DIY Remedies (at home or over-the-counter)
If you’ve ever looked up DIY (Do It Yourself) remedies online, you already know that the internet is a world unto its own and there aren’t many limits as to what you can find. Therefore, it’ll be of little surprise that we found everything from very reasonable recommendations to some outlandish suggestions for healing ear infections. On that note, to be honest, we even tried something that some people may have considered to be a bit on the outlandish side of the spectrum. Also, keep in mind that we didn’t know what a trip to a physician in the UK would cost or entail since we were foreigners. Ultimately, we wanted to avoid it if possible. So, with the warning made that we were stubbornly set on trying to heal Shannon’s ear pain, here are the treatments we considered (and the two we tried at the end of the list):
- Olive Oil – Place a couple of drops of medicinal grade olive oil into the ear canal. Make sure to keep your head turned to the side and let it sit for five to ten minutes. Since the cause of the ear infection is most likely bacterial or fungal growth on wax build up in the ear, it seems logical that relief could be found if the offending wax is removed from the ear.
- Tea Tree Oil – Tea tree oil has antifungal properties, therefore you can place a few drops of pre-diluted tea tree oil into the ear canal in an attempt to kill any fungus that could be the cause of the ear infection. It’s important to note that you want to use a reputable brand of tea tree oil that’s intended for use on human skin. Additionally, concentrated (not-diluted) tea tree oil can be harmful, so proceed with caution, or better yet avoid it altogether!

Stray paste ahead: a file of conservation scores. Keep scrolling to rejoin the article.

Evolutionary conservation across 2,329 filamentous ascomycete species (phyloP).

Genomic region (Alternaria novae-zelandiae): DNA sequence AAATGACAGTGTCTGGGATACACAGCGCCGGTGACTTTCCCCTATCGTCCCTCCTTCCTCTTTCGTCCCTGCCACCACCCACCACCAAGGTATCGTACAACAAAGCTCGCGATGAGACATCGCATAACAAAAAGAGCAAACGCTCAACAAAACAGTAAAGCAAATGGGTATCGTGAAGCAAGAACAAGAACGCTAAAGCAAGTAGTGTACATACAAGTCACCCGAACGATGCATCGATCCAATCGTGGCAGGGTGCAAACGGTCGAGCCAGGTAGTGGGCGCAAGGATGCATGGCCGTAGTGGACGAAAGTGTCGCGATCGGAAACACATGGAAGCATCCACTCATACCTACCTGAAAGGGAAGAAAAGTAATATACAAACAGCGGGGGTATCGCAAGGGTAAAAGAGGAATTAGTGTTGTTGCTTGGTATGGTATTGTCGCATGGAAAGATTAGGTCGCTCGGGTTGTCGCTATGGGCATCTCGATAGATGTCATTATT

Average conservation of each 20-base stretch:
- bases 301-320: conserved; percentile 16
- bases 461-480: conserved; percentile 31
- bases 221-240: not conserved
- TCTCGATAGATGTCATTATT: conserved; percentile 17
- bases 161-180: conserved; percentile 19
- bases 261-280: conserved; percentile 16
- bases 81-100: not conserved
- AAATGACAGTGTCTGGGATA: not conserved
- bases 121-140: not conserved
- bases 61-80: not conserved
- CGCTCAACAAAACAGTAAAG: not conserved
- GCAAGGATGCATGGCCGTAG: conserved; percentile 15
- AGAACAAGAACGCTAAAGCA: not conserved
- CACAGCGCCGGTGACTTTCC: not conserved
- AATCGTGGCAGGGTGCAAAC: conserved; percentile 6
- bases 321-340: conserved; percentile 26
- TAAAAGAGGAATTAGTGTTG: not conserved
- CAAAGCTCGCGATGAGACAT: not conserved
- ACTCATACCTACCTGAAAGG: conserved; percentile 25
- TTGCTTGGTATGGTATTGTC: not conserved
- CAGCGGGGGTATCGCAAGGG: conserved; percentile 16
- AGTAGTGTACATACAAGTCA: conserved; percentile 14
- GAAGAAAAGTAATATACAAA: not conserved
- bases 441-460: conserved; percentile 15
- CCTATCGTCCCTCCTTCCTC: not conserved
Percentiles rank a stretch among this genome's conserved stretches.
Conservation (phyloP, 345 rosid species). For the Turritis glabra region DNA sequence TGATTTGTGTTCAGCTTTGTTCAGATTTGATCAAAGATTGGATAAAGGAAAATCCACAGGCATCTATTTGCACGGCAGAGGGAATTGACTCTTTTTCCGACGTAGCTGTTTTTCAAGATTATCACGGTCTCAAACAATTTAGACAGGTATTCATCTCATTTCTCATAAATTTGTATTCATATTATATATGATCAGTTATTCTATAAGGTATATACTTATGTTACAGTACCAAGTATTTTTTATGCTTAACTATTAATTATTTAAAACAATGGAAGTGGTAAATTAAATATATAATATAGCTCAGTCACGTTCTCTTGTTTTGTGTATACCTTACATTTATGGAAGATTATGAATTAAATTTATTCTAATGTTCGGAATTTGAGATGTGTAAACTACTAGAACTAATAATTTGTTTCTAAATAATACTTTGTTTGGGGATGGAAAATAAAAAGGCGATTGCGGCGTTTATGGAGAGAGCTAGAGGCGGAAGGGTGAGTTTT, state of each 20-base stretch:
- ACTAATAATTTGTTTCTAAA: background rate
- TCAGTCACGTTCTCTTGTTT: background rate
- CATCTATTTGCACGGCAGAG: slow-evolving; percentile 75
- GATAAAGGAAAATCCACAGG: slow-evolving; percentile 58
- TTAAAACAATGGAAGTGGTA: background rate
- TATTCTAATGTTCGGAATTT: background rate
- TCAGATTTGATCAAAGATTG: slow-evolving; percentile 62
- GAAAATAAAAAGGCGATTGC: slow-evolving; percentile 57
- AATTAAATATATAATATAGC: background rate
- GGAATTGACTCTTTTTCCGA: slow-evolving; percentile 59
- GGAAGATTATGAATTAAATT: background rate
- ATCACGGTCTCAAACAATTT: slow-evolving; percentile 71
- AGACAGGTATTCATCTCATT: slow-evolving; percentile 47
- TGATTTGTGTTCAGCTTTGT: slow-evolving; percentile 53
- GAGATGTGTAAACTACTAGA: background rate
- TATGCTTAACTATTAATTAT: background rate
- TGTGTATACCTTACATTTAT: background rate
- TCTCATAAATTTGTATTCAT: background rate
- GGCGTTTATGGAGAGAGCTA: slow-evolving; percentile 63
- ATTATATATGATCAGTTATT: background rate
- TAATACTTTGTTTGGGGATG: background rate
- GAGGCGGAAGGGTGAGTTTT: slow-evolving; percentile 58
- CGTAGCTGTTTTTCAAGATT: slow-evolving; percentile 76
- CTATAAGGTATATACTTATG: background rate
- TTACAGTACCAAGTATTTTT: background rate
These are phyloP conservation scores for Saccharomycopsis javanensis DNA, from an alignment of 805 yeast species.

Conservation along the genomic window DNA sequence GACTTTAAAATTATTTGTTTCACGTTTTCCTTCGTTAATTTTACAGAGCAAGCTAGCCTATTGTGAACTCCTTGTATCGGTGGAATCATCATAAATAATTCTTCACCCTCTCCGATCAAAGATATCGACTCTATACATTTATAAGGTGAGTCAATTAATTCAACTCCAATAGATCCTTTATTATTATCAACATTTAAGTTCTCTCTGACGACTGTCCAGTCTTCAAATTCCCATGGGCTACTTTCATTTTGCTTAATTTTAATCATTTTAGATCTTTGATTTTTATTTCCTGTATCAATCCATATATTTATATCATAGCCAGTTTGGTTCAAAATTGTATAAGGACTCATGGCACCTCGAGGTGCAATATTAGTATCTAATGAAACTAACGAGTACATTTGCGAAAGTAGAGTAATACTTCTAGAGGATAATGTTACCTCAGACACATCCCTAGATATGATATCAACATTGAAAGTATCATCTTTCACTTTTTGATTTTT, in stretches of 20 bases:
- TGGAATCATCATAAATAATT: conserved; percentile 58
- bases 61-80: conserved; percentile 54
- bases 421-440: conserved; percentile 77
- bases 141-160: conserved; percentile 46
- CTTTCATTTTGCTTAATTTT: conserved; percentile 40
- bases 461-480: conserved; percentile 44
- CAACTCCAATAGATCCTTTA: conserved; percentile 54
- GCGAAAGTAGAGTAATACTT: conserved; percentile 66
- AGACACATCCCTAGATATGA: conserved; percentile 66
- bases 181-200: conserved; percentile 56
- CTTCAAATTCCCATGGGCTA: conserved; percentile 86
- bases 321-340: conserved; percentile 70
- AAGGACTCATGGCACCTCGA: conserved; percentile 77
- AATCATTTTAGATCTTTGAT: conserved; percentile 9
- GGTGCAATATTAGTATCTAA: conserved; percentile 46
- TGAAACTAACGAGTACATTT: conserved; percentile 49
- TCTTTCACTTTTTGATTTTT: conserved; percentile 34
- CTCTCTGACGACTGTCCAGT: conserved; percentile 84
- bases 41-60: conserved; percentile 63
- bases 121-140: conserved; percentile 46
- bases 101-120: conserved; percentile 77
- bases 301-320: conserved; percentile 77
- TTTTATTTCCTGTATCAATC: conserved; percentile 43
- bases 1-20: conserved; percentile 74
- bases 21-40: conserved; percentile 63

- Lemon Juice – the acidity of lemon juice may kill bacteria, therefore you can try to place a small amount of lemon juice in the ear canal and let it sit for five to ten minutes, before turning your head to let the ear drain naturally.
- Salt – Salt also has antibacterial properties, so another possibility is to dissolve it in lemon juice (described above), and let it sit in the ear canal for five to ten minutes before turning the head to let the ear drain naturally.
- Garlic – Like tea tree oil, garlic has antifungal properties. Therefore, with the intent of killing any possible fungus in the ear, press fresh garlic and extract its natural oils. Place a small amount of the pressed oil into the ear and let it sit for five to ten minutes before draining it.
- Vinegar – Finally, one we tried! Similar to lemon juice, the acidity of vinegar creates a harsh environment for bacteria, killing most of it. Additionally, we were reassured when we’d found ear drops at Tesco that contained the active ingredient (acetic acid), which is vinegar. We opted to place a few drops of distilled vinegar (online remedies varied in the type of vinegar recommended) into the ear and let it sit for five to ten minutes. Shannon then turned her head and let the vinegar drain naturally. She found the vinegar started cold in her ear but quickly became rather hot.
- Heat – Lastly, the second one we tried! Apply a hot water heating pad to relive pain. It relived Shannon's pain, however we’re not sure if it did anything to reduce her infection.